When preparing to file bankruptcy, you may not realize that you have more than one option.
Many people are familiar with a Chapter 7 bankruptcy, but a Chapter 13 may be a better choice, depending on your circumstances.
Restructure your debts
Filing a Chapter 13 bankruptcy case enables you to create a plan for repaying debts that are not dischargeable. Typically, these are three- to five-year strategies that address some or all of your liabilities.
You can use this option to regain financial control by:
- Addressing past-due mortgage payments
- Preventing foreclosure on your house
- Paying tax debts
- Handling missed car payments
- Retaining non-exempt properties
Get a fresh start
A Chapter 7 stays on your credit report for ten years. At the conclusion of your Chapter 13 plan, you can start anew, free from unsecured debt. This type of bankruptcy appears on your credit report for seven years, but you can begin rebuilding your credit score within the first two years of filing. Also, banks may look favorably on a debt repayment plan as the more responsible choice.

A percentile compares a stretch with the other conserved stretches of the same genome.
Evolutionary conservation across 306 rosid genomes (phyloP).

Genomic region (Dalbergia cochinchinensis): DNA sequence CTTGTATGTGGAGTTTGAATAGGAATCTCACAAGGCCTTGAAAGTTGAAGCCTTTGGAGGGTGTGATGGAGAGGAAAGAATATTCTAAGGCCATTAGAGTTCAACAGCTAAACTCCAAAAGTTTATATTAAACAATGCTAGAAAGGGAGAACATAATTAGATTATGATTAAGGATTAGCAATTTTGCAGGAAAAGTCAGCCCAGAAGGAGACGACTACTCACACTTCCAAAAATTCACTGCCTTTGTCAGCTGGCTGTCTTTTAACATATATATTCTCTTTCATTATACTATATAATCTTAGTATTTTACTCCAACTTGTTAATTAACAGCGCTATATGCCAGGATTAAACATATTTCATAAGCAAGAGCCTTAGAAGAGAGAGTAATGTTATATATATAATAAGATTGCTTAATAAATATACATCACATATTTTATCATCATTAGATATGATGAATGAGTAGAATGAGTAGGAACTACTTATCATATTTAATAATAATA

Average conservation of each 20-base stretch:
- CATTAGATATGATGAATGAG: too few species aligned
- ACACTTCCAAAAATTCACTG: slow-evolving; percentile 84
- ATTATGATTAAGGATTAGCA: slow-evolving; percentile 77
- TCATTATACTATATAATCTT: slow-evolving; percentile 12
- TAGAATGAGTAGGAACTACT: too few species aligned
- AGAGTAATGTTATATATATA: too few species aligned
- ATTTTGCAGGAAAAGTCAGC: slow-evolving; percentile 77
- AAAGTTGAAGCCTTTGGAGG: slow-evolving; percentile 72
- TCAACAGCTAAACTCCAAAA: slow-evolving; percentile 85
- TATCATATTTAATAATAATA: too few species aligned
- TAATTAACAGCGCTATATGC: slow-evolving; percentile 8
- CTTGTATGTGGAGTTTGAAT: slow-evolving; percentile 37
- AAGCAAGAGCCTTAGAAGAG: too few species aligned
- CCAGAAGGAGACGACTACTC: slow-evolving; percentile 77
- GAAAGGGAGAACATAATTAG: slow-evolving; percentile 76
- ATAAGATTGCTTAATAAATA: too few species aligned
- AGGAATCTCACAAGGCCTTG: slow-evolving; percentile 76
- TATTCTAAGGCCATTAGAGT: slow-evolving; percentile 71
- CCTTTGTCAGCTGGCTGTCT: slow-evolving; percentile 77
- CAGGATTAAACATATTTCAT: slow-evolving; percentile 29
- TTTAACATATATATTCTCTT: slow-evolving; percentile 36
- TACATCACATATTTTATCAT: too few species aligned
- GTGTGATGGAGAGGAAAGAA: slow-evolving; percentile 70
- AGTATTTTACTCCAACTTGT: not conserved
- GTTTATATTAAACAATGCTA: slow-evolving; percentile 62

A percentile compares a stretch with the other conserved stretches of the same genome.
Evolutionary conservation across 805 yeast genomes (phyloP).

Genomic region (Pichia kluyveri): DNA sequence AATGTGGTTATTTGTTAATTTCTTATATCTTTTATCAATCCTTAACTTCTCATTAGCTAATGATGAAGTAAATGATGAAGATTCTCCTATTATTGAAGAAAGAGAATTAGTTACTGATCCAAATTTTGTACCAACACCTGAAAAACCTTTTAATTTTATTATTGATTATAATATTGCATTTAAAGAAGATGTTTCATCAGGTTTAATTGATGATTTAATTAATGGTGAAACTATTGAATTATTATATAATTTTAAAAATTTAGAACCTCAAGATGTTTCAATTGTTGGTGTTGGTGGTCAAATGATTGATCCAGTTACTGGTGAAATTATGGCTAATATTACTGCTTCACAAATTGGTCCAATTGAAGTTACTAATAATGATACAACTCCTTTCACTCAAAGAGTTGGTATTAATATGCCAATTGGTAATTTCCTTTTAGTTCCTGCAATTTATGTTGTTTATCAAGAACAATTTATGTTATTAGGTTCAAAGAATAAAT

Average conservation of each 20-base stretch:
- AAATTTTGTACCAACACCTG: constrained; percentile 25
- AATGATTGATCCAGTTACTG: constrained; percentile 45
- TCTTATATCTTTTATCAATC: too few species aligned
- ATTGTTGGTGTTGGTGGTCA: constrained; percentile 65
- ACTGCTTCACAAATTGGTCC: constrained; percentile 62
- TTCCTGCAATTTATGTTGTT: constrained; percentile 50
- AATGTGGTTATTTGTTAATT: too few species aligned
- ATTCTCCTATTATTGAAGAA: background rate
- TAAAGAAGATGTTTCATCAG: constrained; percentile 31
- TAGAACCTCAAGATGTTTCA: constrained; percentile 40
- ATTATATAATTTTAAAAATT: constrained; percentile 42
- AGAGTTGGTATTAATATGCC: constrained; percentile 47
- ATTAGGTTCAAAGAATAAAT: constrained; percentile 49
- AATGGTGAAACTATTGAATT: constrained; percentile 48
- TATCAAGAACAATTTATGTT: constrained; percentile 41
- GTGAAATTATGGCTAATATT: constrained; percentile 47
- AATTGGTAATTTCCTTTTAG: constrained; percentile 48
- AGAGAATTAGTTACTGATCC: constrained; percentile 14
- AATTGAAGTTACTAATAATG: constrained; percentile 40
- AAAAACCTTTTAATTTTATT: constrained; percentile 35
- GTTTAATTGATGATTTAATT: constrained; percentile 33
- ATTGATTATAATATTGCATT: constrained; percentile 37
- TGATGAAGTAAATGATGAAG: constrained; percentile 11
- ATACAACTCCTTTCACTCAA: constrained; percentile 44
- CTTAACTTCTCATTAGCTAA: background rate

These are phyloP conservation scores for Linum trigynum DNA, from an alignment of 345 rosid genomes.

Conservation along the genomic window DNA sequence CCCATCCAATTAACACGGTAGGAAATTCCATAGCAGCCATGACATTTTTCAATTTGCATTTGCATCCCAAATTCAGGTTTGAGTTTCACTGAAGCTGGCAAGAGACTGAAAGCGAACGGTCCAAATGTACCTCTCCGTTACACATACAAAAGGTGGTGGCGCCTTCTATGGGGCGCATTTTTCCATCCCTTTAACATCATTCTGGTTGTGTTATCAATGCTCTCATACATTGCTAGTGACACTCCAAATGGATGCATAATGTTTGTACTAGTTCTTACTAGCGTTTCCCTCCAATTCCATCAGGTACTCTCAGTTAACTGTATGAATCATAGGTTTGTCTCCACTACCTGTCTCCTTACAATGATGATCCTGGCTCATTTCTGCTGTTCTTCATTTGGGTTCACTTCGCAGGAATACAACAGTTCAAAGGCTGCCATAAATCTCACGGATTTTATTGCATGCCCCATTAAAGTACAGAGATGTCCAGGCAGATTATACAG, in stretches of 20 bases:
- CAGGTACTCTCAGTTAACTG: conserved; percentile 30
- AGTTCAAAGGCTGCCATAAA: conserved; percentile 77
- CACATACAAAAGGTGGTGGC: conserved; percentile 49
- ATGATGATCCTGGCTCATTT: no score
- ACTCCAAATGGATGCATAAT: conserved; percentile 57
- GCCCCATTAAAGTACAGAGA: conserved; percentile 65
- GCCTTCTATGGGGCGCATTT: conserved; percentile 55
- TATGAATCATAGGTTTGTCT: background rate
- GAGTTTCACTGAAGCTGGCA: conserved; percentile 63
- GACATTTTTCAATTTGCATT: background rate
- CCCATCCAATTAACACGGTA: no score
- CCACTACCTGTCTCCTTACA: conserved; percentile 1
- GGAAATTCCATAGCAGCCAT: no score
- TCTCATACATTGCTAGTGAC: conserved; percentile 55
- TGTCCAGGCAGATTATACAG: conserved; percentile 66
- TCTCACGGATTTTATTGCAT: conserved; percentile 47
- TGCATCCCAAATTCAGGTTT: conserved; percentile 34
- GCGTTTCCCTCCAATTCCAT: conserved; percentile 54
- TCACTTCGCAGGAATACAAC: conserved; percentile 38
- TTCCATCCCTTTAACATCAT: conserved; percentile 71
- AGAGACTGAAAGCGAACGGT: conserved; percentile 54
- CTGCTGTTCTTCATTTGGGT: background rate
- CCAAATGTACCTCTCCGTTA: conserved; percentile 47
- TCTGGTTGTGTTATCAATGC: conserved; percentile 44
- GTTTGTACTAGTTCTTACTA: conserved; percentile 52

Access flexible terms
It will take a while to pay your debts, but this legal option enables you to:
- Extend the payment timeframe
- Get flexible terms
- Reduce the amount of some liabilities
- Keep properties that you are making payments on
- Stop collection activities
Chapter 13 bankruptcy can manage debts you cannot discharge in a Chapter 7. It enables you to make payment arrangements that help you keep your assets and take control of your finances.